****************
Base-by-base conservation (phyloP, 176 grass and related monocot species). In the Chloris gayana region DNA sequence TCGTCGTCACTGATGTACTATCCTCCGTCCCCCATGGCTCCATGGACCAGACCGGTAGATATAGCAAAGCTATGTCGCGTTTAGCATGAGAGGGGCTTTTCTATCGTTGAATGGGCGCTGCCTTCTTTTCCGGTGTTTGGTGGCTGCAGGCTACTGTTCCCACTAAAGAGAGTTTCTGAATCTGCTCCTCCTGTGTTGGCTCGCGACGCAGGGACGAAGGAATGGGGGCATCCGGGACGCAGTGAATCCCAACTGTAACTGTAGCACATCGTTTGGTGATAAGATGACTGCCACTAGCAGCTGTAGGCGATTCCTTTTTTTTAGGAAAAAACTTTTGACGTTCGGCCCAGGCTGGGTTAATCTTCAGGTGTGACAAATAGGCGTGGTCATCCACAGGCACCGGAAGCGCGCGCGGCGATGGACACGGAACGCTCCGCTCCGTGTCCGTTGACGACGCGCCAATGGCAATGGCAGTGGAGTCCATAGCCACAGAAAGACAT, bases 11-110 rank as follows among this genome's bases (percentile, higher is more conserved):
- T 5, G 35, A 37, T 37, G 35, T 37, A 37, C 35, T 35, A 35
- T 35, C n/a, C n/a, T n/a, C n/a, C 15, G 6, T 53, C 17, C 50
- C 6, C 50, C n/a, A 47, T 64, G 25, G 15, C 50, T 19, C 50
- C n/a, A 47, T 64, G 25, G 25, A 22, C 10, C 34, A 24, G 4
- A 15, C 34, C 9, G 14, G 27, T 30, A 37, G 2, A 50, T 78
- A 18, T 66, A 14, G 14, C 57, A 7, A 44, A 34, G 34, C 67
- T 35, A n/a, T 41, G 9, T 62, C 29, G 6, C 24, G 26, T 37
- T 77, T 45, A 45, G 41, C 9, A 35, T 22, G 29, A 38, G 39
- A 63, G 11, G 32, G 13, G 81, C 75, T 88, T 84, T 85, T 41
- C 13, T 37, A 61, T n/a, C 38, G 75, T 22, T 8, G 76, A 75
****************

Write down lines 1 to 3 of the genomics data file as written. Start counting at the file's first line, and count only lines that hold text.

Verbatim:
Base-by-base conservation (phyloP, 176 grass and related monocot species). In the Chloris gayana region DNA sequence TCGTCGTCACTGATGTACTATCCTCCGTCCCCCATGGCTCCATGGACCAGACCGGTAGATATAGCAAAGCTATGTCGCGTTTAGCATGAGAGGGGCTTTTCTATCGTTGAATGGGCGCTGCCTTCTTTTCCGGTGTTTGGTGGCTGCAGGCTACTGTTCCCACTAAAGAGAGTTTCTGAATCTGCTCCTCCTGTGTTGGCTCGCGACGCAGGGACGAAGGAATGGGGGCATCCGGGACGCAGTGAATCCCAACTGTAACTGTAGCACATCGTTTGGTGATAAGATGACTGCCACTAGCAGCTGTAGGCGATTCCTTTTTTTTAGGAAAAAACTTTTGACGTTCGGCCCAGGCTGGGTTAATCTTCAGGTGTGACAAATAGGCGTGGTCATCCACAGGCACCGGAAGCGCGCGCGGCGATGGACACGGAACGCTCCGCTCCGTGTCCGTTGACGACGCGCCAATGGCAATGGCAGTGGAGTCCATAGCCACAGAAAGACAT, bases 11-110 rank as follows among this genome's bases (percentile, higher is more conserved):
- T 5, G 35, A 37, T 37, G 35, T 37, A 37, C 35, T 35, A 35
- T 35, C n/a, C n/a, T n/a, C n/a, C 15, G 6, T 53, C 17, C 50